Many of the overseas visitors also got to sample the slate – both sport and trad. Serengeti was one of the first areas where Yu Shinozuka, from Japan, went climbing and she asked, with some concern, whether all rock in the UK was like this …

As the overseas climbers rarely brought their own rack, DMM generously provided gear for climbers to ‘borrow’ and Gilly McArthur gave us tours round their factory in Llanberis, providing both overseas and UK climbers with a fascinating insight into how climbing hardwear is produced. Rab also supported the meet with gifts for our goody-bags and sponsoring one of their international athletes, Bibiana Zaes from Spain.

Anik Lith (Netherlands) on Strawberries , 167 kbAnik Lith (Netherlands) on Strawberries
© Claire Maw

The evenings were mainly spent at Caban – the café in Brynrefail – who provided us with delicious food during the week. Each night we had presentations on climbing in different parts of the world: North Wales (of course!), Japan, Croatia, India and the BMC South African exchange trip. Plus one night a showing of Operation Moffat, the film based around the life of the first female guide in the UK and long-standing Pinnacle Club member, Gwen Moffat. On one evening we had a vigorous discussion on the whys and wherefores of women-only climbing events – and the general consensus was that, until women make up 50 percent of trad climbers (and we’re a long way from that yet), these kind of events are definitely worthwhile.

Ynys Ettws, the Climbers’ Club hut in the Pass – for which we’d been allowed exclusive use for the week – rang out with laughter and music on the Saturday night. Claire Carter, of Operation Moffat fame, ran a quiz (which got pretty raucous – who says women aren’t competitive!). Lots of climbing companies provided support through gifts and prizes for a raffle held in support of local Mountain Rescue Teams – Rab, Lyon Equipment, 3rd Rock, V12, Mountain Equipment, Mammut, Awesome Walls and Snowdonia National Park.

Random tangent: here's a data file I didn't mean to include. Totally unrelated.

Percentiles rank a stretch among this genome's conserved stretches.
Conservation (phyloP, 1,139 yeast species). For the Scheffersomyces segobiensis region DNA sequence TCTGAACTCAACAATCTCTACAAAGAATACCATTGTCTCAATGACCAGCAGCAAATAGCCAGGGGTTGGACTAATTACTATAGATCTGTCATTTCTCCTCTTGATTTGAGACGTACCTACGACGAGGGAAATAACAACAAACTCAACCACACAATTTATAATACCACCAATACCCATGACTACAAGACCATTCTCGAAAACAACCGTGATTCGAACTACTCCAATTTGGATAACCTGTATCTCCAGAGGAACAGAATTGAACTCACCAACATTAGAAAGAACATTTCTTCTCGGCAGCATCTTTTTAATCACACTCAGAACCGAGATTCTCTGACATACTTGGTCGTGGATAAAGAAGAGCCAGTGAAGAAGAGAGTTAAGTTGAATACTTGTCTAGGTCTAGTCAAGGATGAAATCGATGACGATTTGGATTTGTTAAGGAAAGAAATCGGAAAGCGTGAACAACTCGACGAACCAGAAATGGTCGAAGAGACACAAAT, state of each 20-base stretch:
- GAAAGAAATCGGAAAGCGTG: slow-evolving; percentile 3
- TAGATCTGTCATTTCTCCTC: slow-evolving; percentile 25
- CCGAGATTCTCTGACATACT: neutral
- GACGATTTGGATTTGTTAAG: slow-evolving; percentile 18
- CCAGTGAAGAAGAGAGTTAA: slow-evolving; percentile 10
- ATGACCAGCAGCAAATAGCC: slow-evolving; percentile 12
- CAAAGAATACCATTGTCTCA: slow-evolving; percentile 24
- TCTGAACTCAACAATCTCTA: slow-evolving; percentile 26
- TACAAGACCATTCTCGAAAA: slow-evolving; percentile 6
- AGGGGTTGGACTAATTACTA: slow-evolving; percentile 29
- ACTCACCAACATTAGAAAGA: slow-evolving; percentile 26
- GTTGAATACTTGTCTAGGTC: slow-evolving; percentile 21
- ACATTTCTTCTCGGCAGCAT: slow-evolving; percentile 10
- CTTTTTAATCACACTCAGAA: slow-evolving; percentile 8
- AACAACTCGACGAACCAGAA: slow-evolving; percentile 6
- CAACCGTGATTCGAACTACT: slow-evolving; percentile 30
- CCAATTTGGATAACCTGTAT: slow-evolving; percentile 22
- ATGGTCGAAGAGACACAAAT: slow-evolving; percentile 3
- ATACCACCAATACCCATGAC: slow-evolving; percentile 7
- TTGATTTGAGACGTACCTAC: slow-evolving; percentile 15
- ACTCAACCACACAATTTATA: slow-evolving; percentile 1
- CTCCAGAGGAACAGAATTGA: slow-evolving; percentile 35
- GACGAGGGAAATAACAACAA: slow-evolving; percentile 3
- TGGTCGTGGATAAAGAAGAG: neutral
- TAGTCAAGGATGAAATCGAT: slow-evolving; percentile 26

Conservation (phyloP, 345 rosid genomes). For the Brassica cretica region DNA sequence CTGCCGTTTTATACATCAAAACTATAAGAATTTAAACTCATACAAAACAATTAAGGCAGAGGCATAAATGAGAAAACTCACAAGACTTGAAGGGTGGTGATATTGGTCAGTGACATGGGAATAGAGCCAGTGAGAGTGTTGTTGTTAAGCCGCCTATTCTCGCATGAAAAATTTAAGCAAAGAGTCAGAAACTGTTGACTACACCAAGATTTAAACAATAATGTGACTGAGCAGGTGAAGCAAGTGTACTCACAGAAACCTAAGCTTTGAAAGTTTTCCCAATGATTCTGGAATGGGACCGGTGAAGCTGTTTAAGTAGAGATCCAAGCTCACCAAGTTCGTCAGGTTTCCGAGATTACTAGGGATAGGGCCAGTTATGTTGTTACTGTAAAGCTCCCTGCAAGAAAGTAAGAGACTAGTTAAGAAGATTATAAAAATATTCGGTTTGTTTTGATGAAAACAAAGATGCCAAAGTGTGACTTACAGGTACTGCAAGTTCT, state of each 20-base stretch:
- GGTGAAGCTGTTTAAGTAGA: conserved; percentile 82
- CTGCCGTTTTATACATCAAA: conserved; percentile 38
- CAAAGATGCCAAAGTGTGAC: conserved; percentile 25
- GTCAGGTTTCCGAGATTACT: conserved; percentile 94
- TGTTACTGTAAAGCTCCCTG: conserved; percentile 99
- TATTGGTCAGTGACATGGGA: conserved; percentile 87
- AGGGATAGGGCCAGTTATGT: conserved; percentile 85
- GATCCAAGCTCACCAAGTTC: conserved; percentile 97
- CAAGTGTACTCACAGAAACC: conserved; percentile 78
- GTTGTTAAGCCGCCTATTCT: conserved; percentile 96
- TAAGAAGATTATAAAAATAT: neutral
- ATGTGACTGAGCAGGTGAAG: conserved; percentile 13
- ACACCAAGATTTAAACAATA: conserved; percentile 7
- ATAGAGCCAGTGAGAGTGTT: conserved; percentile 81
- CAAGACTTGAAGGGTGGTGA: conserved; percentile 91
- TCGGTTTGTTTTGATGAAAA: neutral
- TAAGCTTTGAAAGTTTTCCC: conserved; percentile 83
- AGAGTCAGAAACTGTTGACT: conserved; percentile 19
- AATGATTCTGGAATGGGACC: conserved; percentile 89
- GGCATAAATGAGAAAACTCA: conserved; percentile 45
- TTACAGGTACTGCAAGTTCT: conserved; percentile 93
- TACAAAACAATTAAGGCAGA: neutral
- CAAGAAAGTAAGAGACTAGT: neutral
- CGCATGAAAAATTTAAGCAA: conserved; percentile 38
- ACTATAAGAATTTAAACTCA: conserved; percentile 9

The vision for the meet came from Pinnacle Club president, Hilary Lawrenson. She’d been in North Wales during the first one, and the impressive climbing she’d witnessed had inspired her both to join the club and to push her own grade. So during her presidency, she was determined to organise another Women’s International Climbing Meet, to inspire other women in the same way.

photo
Charlie Low on the final pitch of A Dream of White Horses
© Claire Maw

Although our UK hosts did a great job of showcasing British trad climbing for the overseas guests, support and inspiration was not just one way. Some overseas guests said they’d gained so much from climbing with their UK hosts, they were keen to reciprocate with other hosts, giving them encouragement to help them push their grade – and this led to two UK women climbing their first E3.

Overall, the meet had the most amazing atmosphere, a real buzz, and some great friendships were forged amongst the Welsh rain and midges – and the Gogarth sunshine! Something so successful is definitely worth repeating – but next time, without waiting 32 years to do it.